I know what node.js is & what it does.

What I really want to know is how does it work as an http server?

A server like apache gets a request, fork a process, allocate memory to process, handle the request & release the process after it is completed. If we get thousands of http requests at a time, then apache waits for the the process queue to release process.

How does node.js with a single threaded environment handles so many http requests. All the incoming requests are given their own event loop. All these event loops share same memory.

How does using node.js to handle millions of http requests more scalable than using apache?

  • All if the answers below presuppose that you're using Apache in prefork mode. That is not currently the standard according to the Apache project. Please don't use apache in the prefork mode. If you don't, then the advantages of using node don't include performance. Mar 28, 2014 at 16:04

3 Answers 3


key point would be not forking a new process for each request,

node.js assumes your process is heavily IO bound (reasonable for a webserver with separate DB)

this means that each time you are waiting on the database to return the next result another request is being handled


You might find node.js pleasing a webserver because it uses an event loop, much like many UI frameworks. You simply wire up your routes to the http server's events. This is also the secret to its ability to achieve massive concurrency.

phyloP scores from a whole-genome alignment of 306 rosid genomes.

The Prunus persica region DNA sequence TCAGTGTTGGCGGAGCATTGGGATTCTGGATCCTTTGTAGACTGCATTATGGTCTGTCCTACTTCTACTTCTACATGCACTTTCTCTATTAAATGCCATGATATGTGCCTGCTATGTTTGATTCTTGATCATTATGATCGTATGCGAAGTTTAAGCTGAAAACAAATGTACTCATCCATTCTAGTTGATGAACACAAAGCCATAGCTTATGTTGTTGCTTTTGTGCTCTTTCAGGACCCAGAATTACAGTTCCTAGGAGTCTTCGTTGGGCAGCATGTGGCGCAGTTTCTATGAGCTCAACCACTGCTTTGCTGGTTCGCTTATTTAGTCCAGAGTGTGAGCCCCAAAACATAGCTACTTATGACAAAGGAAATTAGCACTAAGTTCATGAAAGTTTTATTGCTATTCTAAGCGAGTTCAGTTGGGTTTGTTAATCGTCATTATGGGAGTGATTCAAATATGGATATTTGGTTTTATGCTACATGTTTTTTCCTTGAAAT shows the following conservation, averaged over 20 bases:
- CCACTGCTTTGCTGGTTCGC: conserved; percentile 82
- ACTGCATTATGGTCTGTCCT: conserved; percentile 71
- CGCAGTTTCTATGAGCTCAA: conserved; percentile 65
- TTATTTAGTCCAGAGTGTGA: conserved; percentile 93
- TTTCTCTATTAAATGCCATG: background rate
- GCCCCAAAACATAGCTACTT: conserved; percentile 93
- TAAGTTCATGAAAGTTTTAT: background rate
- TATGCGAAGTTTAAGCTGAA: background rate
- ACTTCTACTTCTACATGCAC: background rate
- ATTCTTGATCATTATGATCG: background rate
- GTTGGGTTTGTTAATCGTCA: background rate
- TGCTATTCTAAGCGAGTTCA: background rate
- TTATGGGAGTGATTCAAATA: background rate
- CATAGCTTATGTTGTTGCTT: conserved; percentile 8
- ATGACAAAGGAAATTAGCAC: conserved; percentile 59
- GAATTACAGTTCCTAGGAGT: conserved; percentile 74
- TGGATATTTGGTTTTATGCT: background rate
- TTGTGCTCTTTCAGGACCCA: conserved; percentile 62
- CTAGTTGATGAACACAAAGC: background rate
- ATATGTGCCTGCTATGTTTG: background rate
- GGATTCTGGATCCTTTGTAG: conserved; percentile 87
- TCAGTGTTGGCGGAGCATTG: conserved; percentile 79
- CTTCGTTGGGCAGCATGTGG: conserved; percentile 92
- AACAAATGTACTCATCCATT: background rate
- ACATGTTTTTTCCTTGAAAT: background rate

When the server gets a request, an event is raised, and your code runs asynchronously as a callback. When your code requests IO, it stops executing and continues as a callback when the IO is done. That way, it can use (and reuse) lightweight worker threads ( similar to the task framework in .NET ) instead of per-request threads or per-request processes.


With non-blocking code, you can issue a request for file-system or database, then instead of waiting for the response, you go on and serve another user and then another. Later you come back to first user (whose request was pending) and you serve him.

In summary, this is something like this:

user1 makes a request -> Node issues a call to file-system or database.
user2 makes a request -> Node serves the request immediately as there is no waiting call.
user3 makes a request -> Node serves the request immediately as there is no waiting call.
                         call to filesystem or database completes and Node serves user1.

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